He was reluctant to continue towards the dim wall that surrounded the city. Seeing this, the Queen said “think of this as a performance for a very small audience. You have a persona for your performances elsewhere, of course?”
The Doctor nodded.
“You must adopt a persona here as well, if you intend to travel further.”
“I am not much of an actor”, he said.
“Nonsense. Be still, be quiet, and your audience will do the acting for you, seeing what they expect to see, not what you think they see.”
They stood and continued down the uneven steps towards the gates.
[From The King and the Queen City, an unpublished and unwritten book in the Oxford Noir series]
It took some careful persuasion, and half a bottle of college port, before the Bursar eventually explained why there was no portrait of the late Master in the great hall. The Master refused to sit for said portrait in life but he granted permission to his executors to arrange a sitting post mortem. The result, admittedly regal and compelling, was rightfully considered too visceral for the undergraduates that would sit beneath its hollow gaze. Fittingly, the portrait was removed to the stairway outside the graduate tutor’s office where passers-by were more comforted than unsettled.
[from the unpublished and unwritten Oxford Noir]
When they were seated, and after a long pause, the man spoke to the King. ‘My cat is mortal.’
The King, being a sensitive observer of his subjects, knew this was more complaint than statement of fact. The man continued almost inaudibly ‘this is unacceptable.’
The King answered ‘indeed.’
‘And what then’, the man asked expectantly, ‘are the limits of your power?’
‘In this regard,’ said the King, ‘my powers are of no value at all… at all.’
‘Indeed’, said the man.
‘indeed’, said the Queen.
‘indeed’, said the city of the dead.
[From the 4th book in the unpublished and unwritten Oxford Noir series: The King and the Queen City.]
Respect des fonds had no temporal limit at the archives. Everyone knew that there were divine punishments for researchers who made their own ‘inclusions’ in the files. The young doctoral student who thought to deploy paperclips to keep his place in a particularly dense bundle of recorda learned that there were more immediate punishments for the most wicked. The archivist was pragmatic and impatient and perhaps agnostic.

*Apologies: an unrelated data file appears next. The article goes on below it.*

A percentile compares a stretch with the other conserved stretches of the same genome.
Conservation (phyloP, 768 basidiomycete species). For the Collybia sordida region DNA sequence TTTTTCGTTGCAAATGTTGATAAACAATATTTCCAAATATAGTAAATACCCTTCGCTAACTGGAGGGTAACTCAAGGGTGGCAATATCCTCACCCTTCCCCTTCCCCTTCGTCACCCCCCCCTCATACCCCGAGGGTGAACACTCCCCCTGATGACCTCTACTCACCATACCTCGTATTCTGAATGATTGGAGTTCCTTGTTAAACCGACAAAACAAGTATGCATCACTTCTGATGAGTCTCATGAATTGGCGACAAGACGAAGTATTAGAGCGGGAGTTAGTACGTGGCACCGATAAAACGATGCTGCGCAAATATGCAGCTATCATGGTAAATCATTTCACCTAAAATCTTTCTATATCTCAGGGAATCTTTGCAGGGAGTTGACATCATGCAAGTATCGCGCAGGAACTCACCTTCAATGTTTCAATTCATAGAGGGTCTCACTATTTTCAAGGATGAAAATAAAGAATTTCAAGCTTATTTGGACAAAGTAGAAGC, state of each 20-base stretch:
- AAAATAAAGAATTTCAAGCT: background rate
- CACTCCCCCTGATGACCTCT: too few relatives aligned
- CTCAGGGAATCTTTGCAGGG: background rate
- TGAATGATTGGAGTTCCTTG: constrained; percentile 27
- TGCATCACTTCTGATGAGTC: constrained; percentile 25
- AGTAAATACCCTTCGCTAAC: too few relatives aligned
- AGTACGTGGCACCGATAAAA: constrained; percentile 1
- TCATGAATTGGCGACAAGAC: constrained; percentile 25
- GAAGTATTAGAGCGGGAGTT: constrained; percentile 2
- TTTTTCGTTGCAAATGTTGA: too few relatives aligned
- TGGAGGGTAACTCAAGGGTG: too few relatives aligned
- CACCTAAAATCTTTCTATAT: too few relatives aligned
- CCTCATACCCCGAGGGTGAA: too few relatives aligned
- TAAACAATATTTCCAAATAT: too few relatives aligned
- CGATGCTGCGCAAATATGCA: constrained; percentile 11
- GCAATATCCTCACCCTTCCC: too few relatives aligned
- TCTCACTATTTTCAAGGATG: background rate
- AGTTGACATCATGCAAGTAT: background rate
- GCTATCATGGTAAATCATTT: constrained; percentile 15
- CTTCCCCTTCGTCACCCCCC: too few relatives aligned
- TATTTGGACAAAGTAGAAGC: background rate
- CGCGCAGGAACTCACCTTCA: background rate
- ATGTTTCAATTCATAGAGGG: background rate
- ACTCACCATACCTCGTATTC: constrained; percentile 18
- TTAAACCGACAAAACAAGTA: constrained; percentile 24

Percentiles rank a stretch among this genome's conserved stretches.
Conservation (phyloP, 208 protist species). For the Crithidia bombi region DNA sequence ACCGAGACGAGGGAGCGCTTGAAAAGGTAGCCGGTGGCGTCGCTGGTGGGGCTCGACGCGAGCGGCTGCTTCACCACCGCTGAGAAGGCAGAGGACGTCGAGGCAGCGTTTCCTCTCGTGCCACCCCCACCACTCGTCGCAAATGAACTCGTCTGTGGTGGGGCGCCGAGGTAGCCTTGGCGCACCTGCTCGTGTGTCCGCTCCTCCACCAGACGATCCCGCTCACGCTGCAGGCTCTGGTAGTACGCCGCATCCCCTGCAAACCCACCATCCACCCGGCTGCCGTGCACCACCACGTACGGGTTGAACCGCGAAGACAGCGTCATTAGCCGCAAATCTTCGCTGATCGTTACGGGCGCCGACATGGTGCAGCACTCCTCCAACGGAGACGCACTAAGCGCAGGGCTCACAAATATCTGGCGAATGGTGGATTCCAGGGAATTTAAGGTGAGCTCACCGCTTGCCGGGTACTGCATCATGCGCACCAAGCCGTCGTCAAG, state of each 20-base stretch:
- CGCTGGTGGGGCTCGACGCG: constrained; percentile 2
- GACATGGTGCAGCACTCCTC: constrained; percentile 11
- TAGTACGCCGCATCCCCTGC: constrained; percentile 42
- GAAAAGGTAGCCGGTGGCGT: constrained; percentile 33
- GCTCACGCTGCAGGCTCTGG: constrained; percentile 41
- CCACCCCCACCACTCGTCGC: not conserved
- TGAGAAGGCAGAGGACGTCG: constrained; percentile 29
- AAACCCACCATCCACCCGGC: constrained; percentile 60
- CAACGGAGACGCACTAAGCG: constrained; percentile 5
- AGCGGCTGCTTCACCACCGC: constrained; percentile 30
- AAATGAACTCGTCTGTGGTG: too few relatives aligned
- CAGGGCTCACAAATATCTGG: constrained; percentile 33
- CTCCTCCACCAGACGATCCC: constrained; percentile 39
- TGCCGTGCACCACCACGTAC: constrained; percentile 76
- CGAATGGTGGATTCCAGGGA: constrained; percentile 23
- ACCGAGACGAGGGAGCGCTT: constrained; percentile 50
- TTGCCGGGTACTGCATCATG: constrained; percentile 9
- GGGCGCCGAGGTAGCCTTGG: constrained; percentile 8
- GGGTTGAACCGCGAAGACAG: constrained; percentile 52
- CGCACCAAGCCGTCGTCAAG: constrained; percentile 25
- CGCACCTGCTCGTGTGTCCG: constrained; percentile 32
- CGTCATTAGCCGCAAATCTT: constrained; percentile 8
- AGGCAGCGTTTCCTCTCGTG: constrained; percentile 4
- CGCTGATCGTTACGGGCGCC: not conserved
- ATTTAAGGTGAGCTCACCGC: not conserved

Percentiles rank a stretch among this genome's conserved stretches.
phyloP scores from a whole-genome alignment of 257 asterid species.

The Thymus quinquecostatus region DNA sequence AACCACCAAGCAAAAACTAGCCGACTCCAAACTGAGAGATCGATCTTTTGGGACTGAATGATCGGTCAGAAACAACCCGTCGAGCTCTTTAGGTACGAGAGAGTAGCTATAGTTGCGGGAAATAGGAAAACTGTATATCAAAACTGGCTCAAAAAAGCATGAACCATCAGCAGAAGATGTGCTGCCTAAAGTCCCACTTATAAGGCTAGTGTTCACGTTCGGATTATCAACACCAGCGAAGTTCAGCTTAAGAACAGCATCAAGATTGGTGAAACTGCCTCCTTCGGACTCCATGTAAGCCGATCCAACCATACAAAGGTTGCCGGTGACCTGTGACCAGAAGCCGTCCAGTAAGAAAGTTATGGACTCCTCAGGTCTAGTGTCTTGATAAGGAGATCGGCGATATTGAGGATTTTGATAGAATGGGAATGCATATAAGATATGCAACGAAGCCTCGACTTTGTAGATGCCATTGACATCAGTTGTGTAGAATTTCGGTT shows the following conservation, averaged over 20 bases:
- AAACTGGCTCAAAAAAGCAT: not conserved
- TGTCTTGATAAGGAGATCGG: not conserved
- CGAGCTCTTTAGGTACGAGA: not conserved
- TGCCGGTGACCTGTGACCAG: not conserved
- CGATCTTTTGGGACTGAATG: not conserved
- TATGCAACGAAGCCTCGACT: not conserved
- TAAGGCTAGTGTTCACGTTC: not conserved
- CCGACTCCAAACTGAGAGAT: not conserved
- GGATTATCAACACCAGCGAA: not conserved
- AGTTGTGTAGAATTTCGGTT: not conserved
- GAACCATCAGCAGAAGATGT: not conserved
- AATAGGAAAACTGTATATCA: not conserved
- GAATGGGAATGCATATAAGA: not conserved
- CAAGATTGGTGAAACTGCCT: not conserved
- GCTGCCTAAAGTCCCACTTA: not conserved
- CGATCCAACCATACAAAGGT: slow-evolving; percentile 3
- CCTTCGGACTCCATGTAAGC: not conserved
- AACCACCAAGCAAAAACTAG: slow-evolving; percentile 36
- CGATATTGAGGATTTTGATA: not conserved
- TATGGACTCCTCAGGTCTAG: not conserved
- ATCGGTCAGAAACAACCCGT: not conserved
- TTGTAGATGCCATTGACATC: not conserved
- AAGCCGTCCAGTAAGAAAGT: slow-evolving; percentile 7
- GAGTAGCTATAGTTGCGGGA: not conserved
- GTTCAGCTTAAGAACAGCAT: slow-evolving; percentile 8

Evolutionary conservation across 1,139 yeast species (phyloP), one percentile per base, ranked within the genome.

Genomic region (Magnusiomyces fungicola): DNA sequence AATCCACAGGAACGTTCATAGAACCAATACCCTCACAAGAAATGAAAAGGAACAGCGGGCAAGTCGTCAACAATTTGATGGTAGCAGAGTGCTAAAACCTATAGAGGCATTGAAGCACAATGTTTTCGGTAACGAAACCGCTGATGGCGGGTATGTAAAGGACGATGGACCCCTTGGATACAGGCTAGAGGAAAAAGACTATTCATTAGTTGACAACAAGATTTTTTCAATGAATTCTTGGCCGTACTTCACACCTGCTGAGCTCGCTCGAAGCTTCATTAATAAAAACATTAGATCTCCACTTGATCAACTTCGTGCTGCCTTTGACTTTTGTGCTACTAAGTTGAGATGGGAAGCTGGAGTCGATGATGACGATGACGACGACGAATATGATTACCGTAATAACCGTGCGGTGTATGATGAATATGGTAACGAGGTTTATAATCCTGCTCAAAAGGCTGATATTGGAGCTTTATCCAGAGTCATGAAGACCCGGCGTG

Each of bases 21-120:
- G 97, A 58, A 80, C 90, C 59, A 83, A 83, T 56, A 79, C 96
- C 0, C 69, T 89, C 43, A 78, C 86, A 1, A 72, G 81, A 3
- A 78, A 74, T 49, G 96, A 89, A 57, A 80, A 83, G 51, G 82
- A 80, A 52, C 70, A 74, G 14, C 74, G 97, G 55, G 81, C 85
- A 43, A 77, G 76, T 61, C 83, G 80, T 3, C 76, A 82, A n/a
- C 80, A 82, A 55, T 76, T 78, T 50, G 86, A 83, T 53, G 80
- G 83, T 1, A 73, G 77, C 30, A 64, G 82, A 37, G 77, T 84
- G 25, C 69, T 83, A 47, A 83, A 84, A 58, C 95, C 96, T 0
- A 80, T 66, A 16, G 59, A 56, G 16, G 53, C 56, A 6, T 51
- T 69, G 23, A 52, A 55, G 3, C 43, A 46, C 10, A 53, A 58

[more from the unpublished and unloved Oxford Noir]
John Fyneux was Chief Justice of the court of King’s Bench from 1495 until his death in 1525. J. R. Baker, in his thorough manner, tells us that his name was likely pronounced as ‘phoenix’ “with the x sounded” and as support he mentions “in the plea rolls the first membrane sometimes has a phoenix drawn against his name”.
in hic modo
* J. R. Baker, ed. The Reports of Sir John Spelman Vol. II, Selden Society, 94 (London: Selden Society, 1978), 358, n, 3.
Tucked away at the bottom of his supervisor’s Hillary term review was a short description of his teaching that term. His supervisor had described him as ‘relaxed.’ Considering the sort of tension he experienced when teaching was so intense that only metaphors involving foot-pounds of torque would capture the sense of it, reading that someone saw that performance as ‘relaxed’ was a genuine shock.
Teaching was always a performance, exhausting and painful, but necessary. He did not think that he was that good an actor. Or maybe he was just that good a lair.
[Probably from Oxford Nior, but maybe from something else I read recently. Not sure, my memory isn’t what it once was.}
As he listened to the Warden address the fellows, the words of Sir John Port drifted to mind:
“Every idiot is a fool, not having discretion. But not every fool is an idiot.”*
* This, and the title, come to Oxford Noir, by way of Sir J. H. Baker, ed. The Notebook of Sir John Port, Selden Society vol. 102 (London: Selden Society, 1986), 131.